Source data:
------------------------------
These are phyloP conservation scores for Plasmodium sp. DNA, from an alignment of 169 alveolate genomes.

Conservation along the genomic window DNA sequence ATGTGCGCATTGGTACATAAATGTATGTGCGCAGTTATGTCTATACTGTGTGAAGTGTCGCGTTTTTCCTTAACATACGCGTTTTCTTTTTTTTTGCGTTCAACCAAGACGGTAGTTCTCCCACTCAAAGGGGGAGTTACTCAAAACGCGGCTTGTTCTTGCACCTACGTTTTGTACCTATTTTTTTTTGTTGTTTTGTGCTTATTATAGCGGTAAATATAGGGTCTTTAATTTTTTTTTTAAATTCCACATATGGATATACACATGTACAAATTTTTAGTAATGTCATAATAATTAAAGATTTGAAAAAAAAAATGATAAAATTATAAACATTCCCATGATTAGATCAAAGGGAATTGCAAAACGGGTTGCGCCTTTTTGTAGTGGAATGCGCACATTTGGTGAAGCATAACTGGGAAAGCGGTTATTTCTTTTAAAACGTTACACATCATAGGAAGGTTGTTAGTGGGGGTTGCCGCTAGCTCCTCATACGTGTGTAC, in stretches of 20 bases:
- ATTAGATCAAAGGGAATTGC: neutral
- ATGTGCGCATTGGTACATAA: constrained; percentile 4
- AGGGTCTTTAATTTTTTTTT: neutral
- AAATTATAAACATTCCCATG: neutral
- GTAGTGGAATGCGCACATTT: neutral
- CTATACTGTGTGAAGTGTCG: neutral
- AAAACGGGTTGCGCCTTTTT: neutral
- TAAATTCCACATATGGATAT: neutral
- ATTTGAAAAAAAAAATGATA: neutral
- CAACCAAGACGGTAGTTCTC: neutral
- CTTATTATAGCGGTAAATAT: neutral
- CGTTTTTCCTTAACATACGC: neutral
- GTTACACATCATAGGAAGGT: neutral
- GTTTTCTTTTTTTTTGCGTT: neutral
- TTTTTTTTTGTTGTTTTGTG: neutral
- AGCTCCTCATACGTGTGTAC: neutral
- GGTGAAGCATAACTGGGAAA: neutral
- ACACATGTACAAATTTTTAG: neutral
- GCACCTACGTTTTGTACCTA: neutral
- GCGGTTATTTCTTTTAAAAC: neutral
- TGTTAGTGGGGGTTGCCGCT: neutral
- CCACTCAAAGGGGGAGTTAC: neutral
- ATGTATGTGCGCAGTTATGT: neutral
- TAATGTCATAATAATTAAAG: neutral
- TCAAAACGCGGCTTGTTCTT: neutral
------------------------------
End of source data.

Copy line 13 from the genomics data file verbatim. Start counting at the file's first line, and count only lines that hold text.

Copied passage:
- CTTATTATAGCGGTAAATAT: neutral